Tuesday, April 10, 2012


Professor Varma, Ladies and Gentlemen,
I am grateful to Dr. Malavika Kapur and the University Grants Commission for having given me this opportunity to participate in your deliberations on psychotherapy.

Two travellers were sitting by the wayside.  A camel was passing by.  One of them said "Ah that reminds me of food".  "Why" asked the other, "have you become an Arab that you like camel flesh".  "Oh, no" said the first, "nothing like that, everything reminds me of food".  Everything reminds me of personal autonomy.  So, when Dr. Malavika Kapur asked me if I would like to say something on psychotherapeutic processes, "yes", I said, "I shall certainly talk about personal autonomy!”  

To help you to be objective about my talk I must warn you that I am a fanatic partisan of personal autonomy, and entirely subjective.  I have thoroughly enjoyed myself preparing this talk and I wish you some share of this joy.

I present to you abstracts of some interactions in which I have been a participant observer, and a few reflections of interest to me, and which might interest you.

Here is a middle aged clerk. For a pain in the back of his left leg and thigh he received some injections in the gluteal region.  He had been going to different medical departments.  His pain persisted.  Already he had taken quite a few months of leave.  He was referred to me to support another month’s leave from work.

I said, "Sir, it is sad to see you in such suffering.  You have already taken two or three months leave.  I understand you are staying at home.  Is your pain improved by staying at home?"

"No, Sir, it is as bad as ever.  A bit worse, I should say," he replied.

"You are a brave man," I remarked.  "Could you tell me in detail how you spend your time at home."

"Oh sir, what can I do? I sit around", he said.

"You are a lucky man", I said, "but surely your wife must by now be fed up of your face.  By the way, you have a wife and two kids.  It cannot be too easy for them with your being on half pay and all that."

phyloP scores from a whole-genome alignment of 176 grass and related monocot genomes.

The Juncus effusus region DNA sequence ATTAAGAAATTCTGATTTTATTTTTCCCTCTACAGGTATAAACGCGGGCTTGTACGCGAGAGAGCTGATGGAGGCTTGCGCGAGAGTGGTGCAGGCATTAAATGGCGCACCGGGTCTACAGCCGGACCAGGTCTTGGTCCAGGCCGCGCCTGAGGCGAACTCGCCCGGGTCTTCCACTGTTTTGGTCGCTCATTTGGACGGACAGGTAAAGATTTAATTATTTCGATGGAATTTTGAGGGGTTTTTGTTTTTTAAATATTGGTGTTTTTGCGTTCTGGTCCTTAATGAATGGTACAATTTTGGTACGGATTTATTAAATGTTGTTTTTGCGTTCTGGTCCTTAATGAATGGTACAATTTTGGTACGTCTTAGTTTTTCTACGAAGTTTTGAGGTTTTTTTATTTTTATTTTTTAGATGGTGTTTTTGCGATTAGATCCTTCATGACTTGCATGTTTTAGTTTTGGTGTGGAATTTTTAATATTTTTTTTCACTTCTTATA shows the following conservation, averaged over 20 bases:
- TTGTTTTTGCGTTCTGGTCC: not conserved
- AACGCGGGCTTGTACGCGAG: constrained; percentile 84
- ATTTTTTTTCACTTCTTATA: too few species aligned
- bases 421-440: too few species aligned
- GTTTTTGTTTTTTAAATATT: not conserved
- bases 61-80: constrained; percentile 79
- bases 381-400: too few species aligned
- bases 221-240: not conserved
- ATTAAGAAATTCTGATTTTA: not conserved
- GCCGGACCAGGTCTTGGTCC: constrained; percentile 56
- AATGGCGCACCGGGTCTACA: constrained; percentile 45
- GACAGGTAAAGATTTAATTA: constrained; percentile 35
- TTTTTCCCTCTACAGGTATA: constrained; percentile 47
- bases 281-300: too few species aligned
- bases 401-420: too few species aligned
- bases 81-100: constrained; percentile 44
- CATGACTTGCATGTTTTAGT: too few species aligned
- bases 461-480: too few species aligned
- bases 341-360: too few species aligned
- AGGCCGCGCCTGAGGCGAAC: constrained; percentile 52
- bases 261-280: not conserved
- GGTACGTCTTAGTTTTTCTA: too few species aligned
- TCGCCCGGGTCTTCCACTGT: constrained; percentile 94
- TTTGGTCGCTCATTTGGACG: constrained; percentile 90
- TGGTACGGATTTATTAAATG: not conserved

"Yes, sir, with this pain and all, but nobody understands me.  My wife grumbles.  I am getting fed up," he said somewhat tearfully.

"That's true.  But let us come back to my point.  You said you were sitting around.  Surely that cannot be true.  Just help me to fill in the details.  We must somehow solve the problem, is it not?  Details will help us," I coaxed.

With a little patient inquiry it emerged that in fact he was not sitting still at home doing absolutely nothing.  With his help I calculated for him that almost everyday he had to go a furlong to take a child to school; he had to be moving from one corner to the other while his wife pushed him around to enable her to do the household chores in a small accommodation.  She was grumbling.  Once a week he had been going to the bus stand, a small distance away and thence to the hospital to keep his appointments.  At the hospital he had to be sitting or walking around for a couple of hours at least before he was disposed off.

He has been praying to Lord Ganesh, but to no purpose.  He was now not having enough enthusiasm even to go to the temple.

I prescribed some tablets for sleep assuring him that the tablet is not likely to have much effect since already so many other tablets proved hopeless.  I told him that these medicines are hit and miss affairs, and that they work differently with different people.  The best thing is for him to see me as frequently as possible, initially, and tell me in detail what the tablet is doing to him so that I can be guided by his advice.  There were very brief visits of ten to fifteen minutes which enabled him to take some active interest in his own treatment and also give me and him some more detailed information about his life and work.

I gathered that now he was doing more work at home than he was doing at office.  Walking a few yards to the office; sitting in a chair under an electric fan; writing about 30 lines a day; walking ten yards, three times a day to the head clerk's table; listening to his grumbling.  It became apparent that his head clerk's grumbling was both quantitatively and qualitatively much less than the constant nagging he was experiencing at home.